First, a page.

Osteoporosis is a silent disease condition in which the density of the bones reduces resulting in fragile bones. The disease is called the silent disease because there are no symptoms for osteoporosis and the disease is recognized only after the patient break his/her bone. Osteo means bone and porous means thin and literally Osteoporosis means ‘thin bones’. Annually more than two million people have fractures due to Osteoporosis. Most commonly the fractures occur at the spine, wrist and hip. Fractures of spine and hip may lead to chronic pain, long-term disability and even to death. The aim of treating osteoporosis is to prevent such fractures. This is a common disease which affects both men and women normally as they become older. By mid-30s, most of the people gradually lose the strength of the bone as the balance between the bone restoration and bone formation shifts. So more bone is lost than can be restored or replaced and resulting in the thinning of bones and weaker structurally. It is now recognized that other than aging, there are other factors that cause osteoporosis and it can be treated effectively. One in every three women and one in every twelve men all over the world are above the age of 50 and they are prone to develop osteoporosis. The women are four times more likely to develop this condition than men.
Causes of Osteoporosis
To take steps to prevent osteoporosis from developing or treat it before becoming worse is to recognize the person’s own risk factors. The major risk factors such as:
(a) Old age (from the mid-30s, but accelerating after 50 years of age)
(b) Races such as non-Hispanic white and Asian ethnic background.
(c) Small bone structure.
(d) Family history or parent or sibling having fractures associated with osteoporosis.
(e) Any history of fracture followed by a low-level trauma, mainly after the age of 50.
(f) Deficiency in sex hormone, especially deficiency of estrogen both in women and men.
(g) Anorexia nervosa.
(h) Smoking cigarette.
(i) Alcohol abuse.
(j) Intake of low dietary or absorption of calcium and vitamin D.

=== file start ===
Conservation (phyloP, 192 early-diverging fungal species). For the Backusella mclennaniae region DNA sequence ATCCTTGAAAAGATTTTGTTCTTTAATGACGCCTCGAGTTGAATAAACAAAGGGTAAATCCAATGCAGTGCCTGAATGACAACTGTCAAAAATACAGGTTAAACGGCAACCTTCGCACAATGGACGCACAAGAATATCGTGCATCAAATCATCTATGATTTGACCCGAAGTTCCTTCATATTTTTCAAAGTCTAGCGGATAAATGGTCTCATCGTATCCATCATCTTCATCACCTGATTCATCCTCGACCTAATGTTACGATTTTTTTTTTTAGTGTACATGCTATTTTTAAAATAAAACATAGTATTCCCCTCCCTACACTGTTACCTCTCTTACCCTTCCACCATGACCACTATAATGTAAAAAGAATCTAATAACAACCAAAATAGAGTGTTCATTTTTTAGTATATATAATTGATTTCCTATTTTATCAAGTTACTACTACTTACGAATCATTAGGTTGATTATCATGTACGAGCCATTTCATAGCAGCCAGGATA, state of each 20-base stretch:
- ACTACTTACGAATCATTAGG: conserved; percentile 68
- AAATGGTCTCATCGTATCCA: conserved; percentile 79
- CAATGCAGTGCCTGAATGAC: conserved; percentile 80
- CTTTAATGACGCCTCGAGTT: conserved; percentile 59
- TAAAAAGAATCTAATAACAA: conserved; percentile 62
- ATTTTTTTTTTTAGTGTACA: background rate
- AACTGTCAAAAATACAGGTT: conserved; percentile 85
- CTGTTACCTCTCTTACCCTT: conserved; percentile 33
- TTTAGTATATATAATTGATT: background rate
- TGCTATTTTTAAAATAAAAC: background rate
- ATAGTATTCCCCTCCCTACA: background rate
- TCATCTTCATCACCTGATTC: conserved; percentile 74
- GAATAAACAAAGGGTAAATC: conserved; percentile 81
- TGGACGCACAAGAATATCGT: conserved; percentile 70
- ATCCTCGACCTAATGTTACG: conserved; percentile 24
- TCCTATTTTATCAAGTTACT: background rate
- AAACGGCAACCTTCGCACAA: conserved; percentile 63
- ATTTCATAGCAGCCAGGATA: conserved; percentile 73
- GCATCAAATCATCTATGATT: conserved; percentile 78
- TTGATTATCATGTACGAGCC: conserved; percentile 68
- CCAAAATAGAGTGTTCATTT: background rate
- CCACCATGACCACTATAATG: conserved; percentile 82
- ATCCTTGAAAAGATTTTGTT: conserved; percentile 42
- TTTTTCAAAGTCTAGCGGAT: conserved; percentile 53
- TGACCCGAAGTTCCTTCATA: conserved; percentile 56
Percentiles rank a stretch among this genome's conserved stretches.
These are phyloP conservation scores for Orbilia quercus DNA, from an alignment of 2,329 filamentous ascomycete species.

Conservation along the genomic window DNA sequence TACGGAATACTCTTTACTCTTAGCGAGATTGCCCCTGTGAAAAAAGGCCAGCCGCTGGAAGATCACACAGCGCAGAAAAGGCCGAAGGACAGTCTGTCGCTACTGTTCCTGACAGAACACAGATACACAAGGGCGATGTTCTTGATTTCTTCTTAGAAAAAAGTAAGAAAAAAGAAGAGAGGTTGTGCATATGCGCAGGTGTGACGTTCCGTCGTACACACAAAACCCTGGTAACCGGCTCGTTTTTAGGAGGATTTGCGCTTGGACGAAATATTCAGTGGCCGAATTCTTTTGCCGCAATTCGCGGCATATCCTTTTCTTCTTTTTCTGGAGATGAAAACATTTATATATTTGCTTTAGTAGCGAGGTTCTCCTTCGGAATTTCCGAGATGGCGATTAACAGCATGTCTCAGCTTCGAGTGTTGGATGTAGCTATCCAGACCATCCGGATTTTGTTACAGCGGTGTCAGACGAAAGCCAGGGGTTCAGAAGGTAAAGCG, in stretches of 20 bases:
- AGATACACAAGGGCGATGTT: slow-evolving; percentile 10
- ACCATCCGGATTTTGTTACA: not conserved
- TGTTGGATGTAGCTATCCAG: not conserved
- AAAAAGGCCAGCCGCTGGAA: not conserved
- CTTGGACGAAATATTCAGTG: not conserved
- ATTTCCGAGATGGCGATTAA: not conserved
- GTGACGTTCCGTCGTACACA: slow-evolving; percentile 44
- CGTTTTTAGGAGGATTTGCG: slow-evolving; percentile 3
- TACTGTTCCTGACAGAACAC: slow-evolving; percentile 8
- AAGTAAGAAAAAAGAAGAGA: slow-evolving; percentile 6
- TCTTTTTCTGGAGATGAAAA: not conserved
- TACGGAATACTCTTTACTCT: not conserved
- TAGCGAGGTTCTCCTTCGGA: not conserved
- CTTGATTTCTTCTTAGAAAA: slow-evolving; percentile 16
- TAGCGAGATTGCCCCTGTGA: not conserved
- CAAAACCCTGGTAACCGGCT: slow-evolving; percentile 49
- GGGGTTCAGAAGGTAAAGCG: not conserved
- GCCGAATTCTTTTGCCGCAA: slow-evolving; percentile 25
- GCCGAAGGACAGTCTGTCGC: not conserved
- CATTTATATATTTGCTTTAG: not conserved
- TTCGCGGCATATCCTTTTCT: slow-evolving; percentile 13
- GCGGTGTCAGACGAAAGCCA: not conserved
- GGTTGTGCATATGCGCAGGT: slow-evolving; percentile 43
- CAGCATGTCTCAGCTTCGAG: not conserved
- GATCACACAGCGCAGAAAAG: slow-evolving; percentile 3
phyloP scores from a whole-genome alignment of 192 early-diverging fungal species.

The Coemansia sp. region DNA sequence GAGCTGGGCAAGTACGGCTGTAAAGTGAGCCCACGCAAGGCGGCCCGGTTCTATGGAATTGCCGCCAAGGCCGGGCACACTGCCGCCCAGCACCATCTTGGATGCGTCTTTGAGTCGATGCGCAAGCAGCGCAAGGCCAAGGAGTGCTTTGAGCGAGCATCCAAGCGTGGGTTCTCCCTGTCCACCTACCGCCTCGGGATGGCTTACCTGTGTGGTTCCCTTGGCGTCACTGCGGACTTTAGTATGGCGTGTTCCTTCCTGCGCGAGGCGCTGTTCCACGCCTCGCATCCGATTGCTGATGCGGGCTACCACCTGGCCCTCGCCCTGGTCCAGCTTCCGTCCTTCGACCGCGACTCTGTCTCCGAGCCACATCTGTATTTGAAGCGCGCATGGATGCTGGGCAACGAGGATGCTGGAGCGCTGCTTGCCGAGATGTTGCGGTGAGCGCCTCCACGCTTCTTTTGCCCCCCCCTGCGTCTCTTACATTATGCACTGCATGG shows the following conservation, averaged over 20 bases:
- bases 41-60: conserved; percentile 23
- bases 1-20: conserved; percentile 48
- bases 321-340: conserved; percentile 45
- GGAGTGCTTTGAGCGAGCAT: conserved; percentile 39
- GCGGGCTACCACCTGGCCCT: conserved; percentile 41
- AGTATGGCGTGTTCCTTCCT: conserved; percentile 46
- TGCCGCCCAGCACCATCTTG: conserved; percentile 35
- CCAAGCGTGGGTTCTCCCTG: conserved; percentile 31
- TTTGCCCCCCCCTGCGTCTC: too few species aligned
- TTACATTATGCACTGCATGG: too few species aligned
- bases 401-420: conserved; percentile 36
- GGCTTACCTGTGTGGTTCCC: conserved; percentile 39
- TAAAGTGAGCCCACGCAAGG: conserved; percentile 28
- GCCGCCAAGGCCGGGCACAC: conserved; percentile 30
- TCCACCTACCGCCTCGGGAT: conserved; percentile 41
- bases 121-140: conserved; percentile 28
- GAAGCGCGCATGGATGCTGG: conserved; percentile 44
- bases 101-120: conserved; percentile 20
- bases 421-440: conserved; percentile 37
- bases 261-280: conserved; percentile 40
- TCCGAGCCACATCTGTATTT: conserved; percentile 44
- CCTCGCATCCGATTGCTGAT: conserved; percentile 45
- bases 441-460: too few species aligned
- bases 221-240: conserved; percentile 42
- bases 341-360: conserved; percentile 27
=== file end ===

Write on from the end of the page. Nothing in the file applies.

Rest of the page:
(k) Immobility or sedentary lifestyle.
(l) Medicines such as prednisone or prednisolone, excess thyroid replacement drugs, heparin, and certain anticonvulsant medications.
(m) The bone can be affected by certain diseases such as endocrine disorders and inflammatory arthritis.
(n) Lack of exercise.
(o) Chemotherapy which causes early menopause due to its adverse effects on the ovaries.
(p) Hyperthyroidism and hyperparathyroidism.
To identify osteoporosis, a simple test can be conducted to measure bone mineral density (BMD) at different parts of the body such as the spine and the hip. The best test to measure BMD is Dual energy x-ray absorptiometry (DEXA). The test is similar to x-ray with less radiation, painless and can be done quickly. The DEXA score is compared to the BMD of young and healthy individuals resulting in a measurement called T-score. If the score is -2.5 or lower, the person is having osteoporosis and is at a high risk for a fracture. The scores between -1.0 and -2.5 are generally considered to have “osteopenia”. The osteopenic people are at a lower risk of fractures compared to those with osteoporosis. But, in people with osteopenia, if the bone loss continues, the risk for fracture increases.
A number of medications are also used for the prevention and treatment of osteoporosis such as Biphosphonates, Calcitonin, Estrogen or Hormone replacement therapy, Selective Estrogen Receptor Modulators (SERMs), Teriparatide, Strontium ranelate (Protelos). For the maintenance of bone health of the body makes sure there is enough calcium in the diet i.e. 1000 mg per day of calcium for women before menopause and 1500 mg per day for women who are postmenopausal, get adequate vitamin D intake which is important for calcium absorption and to maintain muscle strength and the doses should be adjusted to the blood levels of vitamin D, exercise regularly mainly weight bearing exercise.
Some of the best ways to prevent osteoporosis are:
(1) Make sure that there is enough calcium in the diet.
(2) Make sure there is enough vitamin D.
(3) Smoking should be stopped.
(4) Avoid alcohol intake.
(5) Do weight bearing exercise.
(6) Take treatment for the underlying medical conditions that can cause osteoporosis.
(7) Reduce or change the medicines that can cause osteoporosis under the prescription of a physician.
(8) Use hip protectors, if the person is at high risk for falls.